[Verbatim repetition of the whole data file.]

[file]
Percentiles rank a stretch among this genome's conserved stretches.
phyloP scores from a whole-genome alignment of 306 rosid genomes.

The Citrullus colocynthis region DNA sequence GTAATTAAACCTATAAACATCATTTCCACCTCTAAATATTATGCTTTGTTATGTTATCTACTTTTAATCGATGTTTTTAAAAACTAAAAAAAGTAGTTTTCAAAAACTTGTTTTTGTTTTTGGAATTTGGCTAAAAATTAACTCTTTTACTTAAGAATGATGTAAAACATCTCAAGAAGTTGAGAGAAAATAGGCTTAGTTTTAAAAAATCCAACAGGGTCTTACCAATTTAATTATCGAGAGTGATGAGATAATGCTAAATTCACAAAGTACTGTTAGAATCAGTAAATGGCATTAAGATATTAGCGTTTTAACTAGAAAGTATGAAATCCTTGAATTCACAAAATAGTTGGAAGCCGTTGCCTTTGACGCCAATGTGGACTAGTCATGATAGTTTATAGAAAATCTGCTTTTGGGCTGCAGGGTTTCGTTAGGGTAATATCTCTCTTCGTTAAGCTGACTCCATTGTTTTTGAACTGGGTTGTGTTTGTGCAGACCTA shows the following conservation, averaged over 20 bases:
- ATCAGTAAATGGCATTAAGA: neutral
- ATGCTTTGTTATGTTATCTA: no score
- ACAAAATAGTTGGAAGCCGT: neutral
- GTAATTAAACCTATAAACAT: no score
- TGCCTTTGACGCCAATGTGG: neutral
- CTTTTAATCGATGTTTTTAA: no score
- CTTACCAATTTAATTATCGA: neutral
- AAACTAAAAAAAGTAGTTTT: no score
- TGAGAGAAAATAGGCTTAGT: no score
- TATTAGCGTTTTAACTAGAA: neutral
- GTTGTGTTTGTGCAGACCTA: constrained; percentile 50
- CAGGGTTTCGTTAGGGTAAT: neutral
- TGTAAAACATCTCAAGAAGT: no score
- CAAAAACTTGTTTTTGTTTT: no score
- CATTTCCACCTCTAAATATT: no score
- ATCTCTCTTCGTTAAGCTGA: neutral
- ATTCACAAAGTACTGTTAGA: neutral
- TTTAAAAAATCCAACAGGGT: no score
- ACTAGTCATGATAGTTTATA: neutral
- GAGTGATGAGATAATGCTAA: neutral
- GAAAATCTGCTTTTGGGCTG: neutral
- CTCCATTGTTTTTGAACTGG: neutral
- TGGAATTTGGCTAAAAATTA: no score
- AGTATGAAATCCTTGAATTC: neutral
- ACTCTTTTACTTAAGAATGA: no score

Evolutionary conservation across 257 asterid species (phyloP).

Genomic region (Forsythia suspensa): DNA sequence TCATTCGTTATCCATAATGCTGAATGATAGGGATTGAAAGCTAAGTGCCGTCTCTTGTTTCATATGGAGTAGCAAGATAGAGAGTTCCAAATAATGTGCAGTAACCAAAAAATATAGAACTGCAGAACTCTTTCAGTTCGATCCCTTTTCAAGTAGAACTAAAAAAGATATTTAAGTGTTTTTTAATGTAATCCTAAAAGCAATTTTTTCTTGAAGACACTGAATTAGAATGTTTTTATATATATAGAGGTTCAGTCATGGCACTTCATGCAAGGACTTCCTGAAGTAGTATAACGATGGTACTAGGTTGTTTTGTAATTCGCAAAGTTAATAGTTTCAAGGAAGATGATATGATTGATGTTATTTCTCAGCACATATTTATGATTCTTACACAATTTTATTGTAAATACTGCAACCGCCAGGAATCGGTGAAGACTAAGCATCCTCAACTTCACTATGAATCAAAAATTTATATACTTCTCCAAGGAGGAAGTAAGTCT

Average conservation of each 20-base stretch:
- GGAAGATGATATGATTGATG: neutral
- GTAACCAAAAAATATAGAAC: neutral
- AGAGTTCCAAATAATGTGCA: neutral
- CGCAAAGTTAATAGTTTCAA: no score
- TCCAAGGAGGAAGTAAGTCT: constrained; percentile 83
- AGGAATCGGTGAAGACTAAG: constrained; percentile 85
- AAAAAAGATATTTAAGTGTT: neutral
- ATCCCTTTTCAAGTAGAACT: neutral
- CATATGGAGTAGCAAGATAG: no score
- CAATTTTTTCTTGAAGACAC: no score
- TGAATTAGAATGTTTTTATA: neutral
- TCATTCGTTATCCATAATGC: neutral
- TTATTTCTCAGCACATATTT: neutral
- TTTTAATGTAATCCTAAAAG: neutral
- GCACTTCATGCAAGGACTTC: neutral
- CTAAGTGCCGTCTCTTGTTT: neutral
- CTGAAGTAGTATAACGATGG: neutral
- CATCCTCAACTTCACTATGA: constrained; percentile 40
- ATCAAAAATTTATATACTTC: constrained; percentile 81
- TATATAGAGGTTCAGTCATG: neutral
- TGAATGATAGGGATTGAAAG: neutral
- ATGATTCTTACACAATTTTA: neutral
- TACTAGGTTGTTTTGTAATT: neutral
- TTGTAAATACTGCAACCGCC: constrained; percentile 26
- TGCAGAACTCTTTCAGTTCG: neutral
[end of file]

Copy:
Percentiles rank a stretch among this genome's conserved stretches.
phyloP scores from a whole-genome alignment of 306 rosid genomes.

The Citrullus colocynthis region DNA sequence GTAATTAAACCTATAAACATCATTTCCACCTCTAAATATTATGCTTTGTTATGTTATCTACTTTTAATCGATGTTTTTAAAAACTAAAAAAAGTAGTTTTCAAAAACTTGTTTTTGTTTTTGGAATTTGGCTAAAAATTAACTCTTTTACTTAAGAATGATGTAAAACATCTCAAGAAGTTGAGAGAAAATAGGCTTAGTTTTAAAAAATCCAACAGGGTCTTACCAATTTAATTATCGAGAGTGATGAGATAATGCTAAATTCACAAAGTACTGTTAGAATCAGTAAATGGCATTAAGATATTAGCGTTTTAACTAGAAAGTATGAAATCCTTGAATTCACAAAATAGTTGGAAGCCGTTGCCTTTGACGCCAATGTGGACTAGTCATGATAGTTTATAGAAAATCTGCTTTTGGGCTGCAGGGTTTCGTTAGGGTAATATCTCTCTTCGTTAAGCTGACTCCATTGTTTTTGAACTGGGTTGTGTTTGTGCAGACCTA shows the following conservation, averaged over 20 bases:
- ATCAGTAAATGGCATTAAGA: neutral
- ATGCTTTGTTATGTTATCTA: no score
- ACAAAATAGTTGGAAGCCGT: neutral
- GTAATTAAACCTATAAACAT: no score
- TGCCTTTGACGCCAATGTGG: neutral
- CTTTTAATCGATGTTTTTAA: no score
- CTTACCAATTTAATTATCGA: neutral
- AAACTAAAAAAAGTAGTTTT: no score
- TGAGAGAAAATAGGCTTAGT: no score
- TATTAGCGTTTTAACTAGAA: neutral
- GTTGTGTTTGTGCAGACCTA: constrained; percentile 50
- CAGGGTTTCGTTAGGGTAAT: neutral
- TGTAAAACATCTCAAGAAGT: no score
- CAAAAACTTGTTTTTGTTTT: no score
- CATTTCCACCTCTAAATATT: no score
- ATCTCTCTTCGTTAAGCTGA: neutral
- ATTCACAAAGTACTGTTAGA: neutral
- TTTAAAAAATCCAACAGGGT: no score
- ACTAGTCATGATAGTTTATA: neutral
- GAGTGATGAGATAATGCTAA: neutral
- GAAAATCTGCTTTTGGGCTG: neutral
- CTCCATTGTTTTTGAACTGG: neutral
- TGGAATTTGGCTAAAAATTA: no score
- AGTATGAAATCCTTGAATTC: neutral
- ACTCTTTTACTTAAGAATGA: no score

Evolutionary conservation across 257 asterid species (phyloP).

Genomic region (Forsythia suspensa): DNA sequence TCATTCGTTATCCATAATGCTGAATGATAGGGATTGAAAGCTAAGTGCCGTCTCTTGTTTCATATGGAGTAGCAAGATAGAGAGTTCCAAATAATGTGCAGTAACCAAAAAATATAGAACTGCAGAACTCTTTCAGTTCGATCCCTTTTCAAGTAGAACTAAAAAAGATATTTAAGTGTTTTTTAATGTAATCCTAAAAGCAATTTTTTCTTGAAGACACTGAATTAGAATGTTTTTATATATATAGAGGTTCAGTCATGGCACTTCATGCAAGGACTTCCTGAAGTAGTATAACGATGGTACTAGGTTGTTTTGTAATTCGCAAAGTTAATAGTTTCAAGGAAGATGATATGATTGATGTTATTTCTCAGCACATATTTATGATTCTTACACAATTTTATTGTAAATACTGCAACCGCCAGGAATCGGTGAAGACTAAGCATCCTCAACTTCACTATGAATCAAAAATTTATATACTTCTCCAAGGAGGAAGTAAGTCT

Average conservation of each 20-base stretch:
- GGAAGATGATATGATTGATG: neutral
- GTAACCAAAAAATATAGAAC: neutral
- AGAGTTCCAAATAATGTGCA: neutral
- CGCAAAGTTAATAGTTTCAA: no score
- TCCAAGGAGGAAGTAAGTCT: constrained; percentile 83
- AGGAATCGGTGAAGACTAAG: constrained; percentile 85
- AAAAAAGATATTTAAGTGTT: neutral
- ATCCCTTTTCAAGTAGAACT: neutral
- CATATGGAGTAGCAAGATAG: no score
- CAATTTTTTCTTGAAGACAC: no score
- TGAATTAGAATGTTTTTATA: neutral
- TCATTCGTTATCCATAATGC: neutral
- TTATTTCTCAGCACATATTT: neutral
- TTTTAATGTAATCCTAAAAG: neutral
- GCACTTCATGCAAGGACTTC: neutral
- CTAAGTGCCGTCTCTTGTTT: neutral
- CTGAAGTAGTATAACGATGG: neutral
- CATCCTCAACTTCACTATGA: constrained; percentile 40
- ATCAAAAATTTATATACTTC: constrained; percentile 81
- TATATAGAGGTTCAGTCATG: neutral
- TGAATGATAGGGATTGAAAG: neutral
- ATGATTCTTACACAATTTTA: neutral
- TACTAGGTTGTTTTGTAATT: neutral
- TTGTAAATACTGCAACCGCC: constrained; percentile 26
- TGCAGAACTCTTTCAGTTCG: neutral